Week 26: From Hamilton to Senna

Week 26

Deidre had been happy beyond words when the party had safely returned her husband and son. They slipped away into Garrn’s shop to give the family some time to themselves.

Lucinde replayed the encounter in her head. Val and Iezecele had killed the eyeless. She and Gaspar had killed four twisted beast men, the two that had been lured away by Val’s distraction and the two that had remained in their camp. Two others had died. She, herself, had examined the corpses. Their clothes were charred from Iezecele’s arcane fire, but they were superficial at best. She shook her head, “There was nothing that should have taken down the two with the bows.”

“I swear they fell when Val killed that eyeless,” Gaspar pointed his dagger at the fallen creature, “as if their lives were tied to its.”

“Just after the eyeless fell, I opened my senses to the Will,” Iezecele remembered seeing powers unravel and disappear, “Any power the eyeless had was fading like the dying embers from a campfire. I could fathom parts of the transmutation threads, but it was like looking at the back of a tapestry. I could see the frayed ends, but not the weave.”

“Hopefully the Druids found something useful?” Gaspar hoped. The party had realized that they had shown King Ganelon the beast men, but had only described the eyeless. They brought back the creature’s corpse as further evidence against the threat of Marmo.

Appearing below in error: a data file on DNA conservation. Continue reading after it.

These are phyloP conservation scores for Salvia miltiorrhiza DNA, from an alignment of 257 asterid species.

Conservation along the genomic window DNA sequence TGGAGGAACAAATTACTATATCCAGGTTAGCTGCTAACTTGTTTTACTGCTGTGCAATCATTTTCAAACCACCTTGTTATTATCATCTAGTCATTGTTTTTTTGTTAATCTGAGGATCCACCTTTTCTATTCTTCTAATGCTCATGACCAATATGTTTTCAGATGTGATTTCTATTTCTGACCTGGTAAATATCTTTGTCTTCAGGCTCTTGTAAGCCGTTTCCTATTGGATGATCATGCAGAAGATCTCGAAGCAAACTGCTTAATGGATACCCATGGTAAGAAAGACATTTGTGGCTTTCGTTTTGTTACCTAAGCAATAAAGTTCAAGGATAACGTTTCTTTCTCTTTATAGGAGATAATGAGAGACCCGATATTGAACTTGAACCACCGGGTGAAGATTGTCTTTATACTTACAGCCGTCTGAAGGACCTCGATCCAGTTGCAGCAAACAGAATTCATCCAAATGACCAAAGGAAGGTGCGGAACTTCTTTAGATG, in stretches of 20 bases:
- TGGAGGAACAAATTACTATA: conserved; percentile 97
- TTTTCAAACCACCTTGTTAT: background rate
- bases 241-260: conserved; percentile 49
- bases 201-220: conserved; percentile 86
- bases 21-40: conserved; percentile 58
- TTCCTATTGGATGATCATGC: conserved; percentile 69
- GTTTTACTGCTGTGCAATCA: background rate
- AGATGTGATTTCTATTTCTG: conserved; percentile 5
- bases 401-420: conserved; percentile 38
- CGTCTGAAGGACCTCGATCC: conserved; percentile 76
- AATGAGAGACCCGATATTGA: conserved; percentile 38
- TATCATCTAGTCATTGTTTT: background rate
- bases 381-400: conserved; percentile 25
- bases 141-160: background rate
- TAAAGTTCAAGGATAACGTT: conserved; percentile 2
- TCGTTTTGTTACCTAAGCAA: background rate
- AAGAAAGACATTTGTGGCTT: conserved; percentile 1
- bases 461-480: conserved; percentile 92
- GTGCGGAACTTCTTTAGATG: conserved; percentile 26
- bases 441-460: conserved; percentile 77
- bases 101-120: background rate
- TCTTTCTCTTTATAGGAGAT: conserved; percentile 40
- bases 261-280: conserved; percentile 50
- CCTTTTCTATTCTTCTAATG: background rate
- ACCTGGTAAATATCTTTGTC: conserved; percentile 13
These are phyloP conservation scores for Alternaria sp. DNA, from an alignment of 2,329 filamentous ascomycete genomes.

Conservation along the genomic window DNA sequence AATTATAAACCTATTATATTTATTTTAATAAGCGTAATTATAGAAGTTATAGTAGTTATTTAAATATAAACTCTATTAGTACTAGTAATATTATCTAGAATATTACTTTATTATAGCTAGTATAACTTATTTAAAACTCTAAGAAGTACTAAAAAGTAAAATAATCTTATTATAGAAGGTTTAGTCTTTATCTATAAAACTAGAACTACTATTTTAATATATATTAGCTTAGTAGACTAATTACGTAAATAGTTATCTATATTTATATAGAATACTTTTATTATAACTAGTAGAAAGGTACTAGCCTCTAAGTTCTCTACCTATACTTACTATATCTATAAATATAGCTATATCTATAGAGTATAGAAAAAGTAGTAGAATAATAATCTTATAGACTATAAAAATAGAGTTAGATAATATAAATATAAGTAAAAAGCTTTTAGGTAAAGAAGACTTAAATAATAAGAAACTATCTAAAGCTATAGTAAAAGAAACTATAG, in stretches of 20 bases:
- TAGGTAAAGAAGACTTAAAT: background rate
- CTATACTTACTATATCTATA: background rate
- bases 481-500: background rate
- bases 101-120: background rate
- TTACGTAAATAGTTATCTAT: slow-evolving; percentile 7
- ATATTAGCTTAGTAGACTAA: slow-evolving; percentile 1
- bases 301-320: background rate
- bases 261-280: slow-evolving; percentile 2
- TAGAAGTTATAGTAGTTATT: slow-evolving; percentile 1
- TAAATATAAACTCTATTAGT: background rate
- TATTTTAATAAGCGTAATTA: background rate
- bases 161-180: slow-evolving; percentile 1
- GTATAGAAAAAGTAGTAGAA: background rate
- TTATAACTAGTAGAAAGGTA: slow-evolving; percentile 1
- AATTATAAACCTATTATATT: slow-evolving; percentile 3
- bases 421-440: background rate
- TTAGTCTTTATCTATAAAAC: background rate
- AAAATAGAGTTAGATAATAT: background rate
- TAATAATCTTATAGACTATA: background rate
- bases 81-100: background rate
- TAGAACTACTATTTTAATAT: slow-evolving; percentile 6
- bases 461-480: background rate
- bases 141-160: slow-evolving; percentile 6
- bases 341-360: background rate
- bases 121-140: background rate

Iezecele shook his head, “They had no idea either.” He smirked, “They were able to tell it was evil.” As if people who prayed to rocks could fathom more than a trained worker of the Will. “I did tell them about its abilities.”

Val examined the contents of the pouches he had recovered from the twisted beast men. Amongst the small treasures the creature had collected, a shiny rock, some broken teeth, jerky from an unknown beast, he had found silver coins. He tossed a coin to Iezecele, “At least we have a name for our enemy’s big bad.” Examining the silver coin, on one side was a wolf’s head, the other had a face stamped on it along with something written in ancient. “It says Raoul the Fourteenth,” Val offered.

Gaspar took note of the reverse side, muttering, “the Wolf will lead his packs to destroy their former territory,” before handing it to Lucinde.

Lucinde took the coin, “So the eyeless may be in charge of the twisted, but their not in charge of Marmo.” She wondered what kind of dark mind had conjured up their monstrous enemies.

Val nodded, “Seems like.” He glanced to the door to the Ironfoot home, “So how much do we tell them?” As they had journeyed back to Hamilton, Val found himself keeping an eye on Tobias. The young man was only a few years younger than himself, yet he had riddne with his arm covering his eyes, desperately tring to hide his emotions. Val could tell Tobias was struggling to deal with what he had just seen. He had tried offering a few paltry words of consolation. Val felt those words were just as empty now as he did when he had said them. Tobias would have precious little time to come to terms with the enemy that was facing them.

As if on cue, Garrn entered the room, fists full of mugs of Devonan ale to give the four. “I don’t know what brought you all here, but I can’t thank you enough for what you’ve done for me and my family.”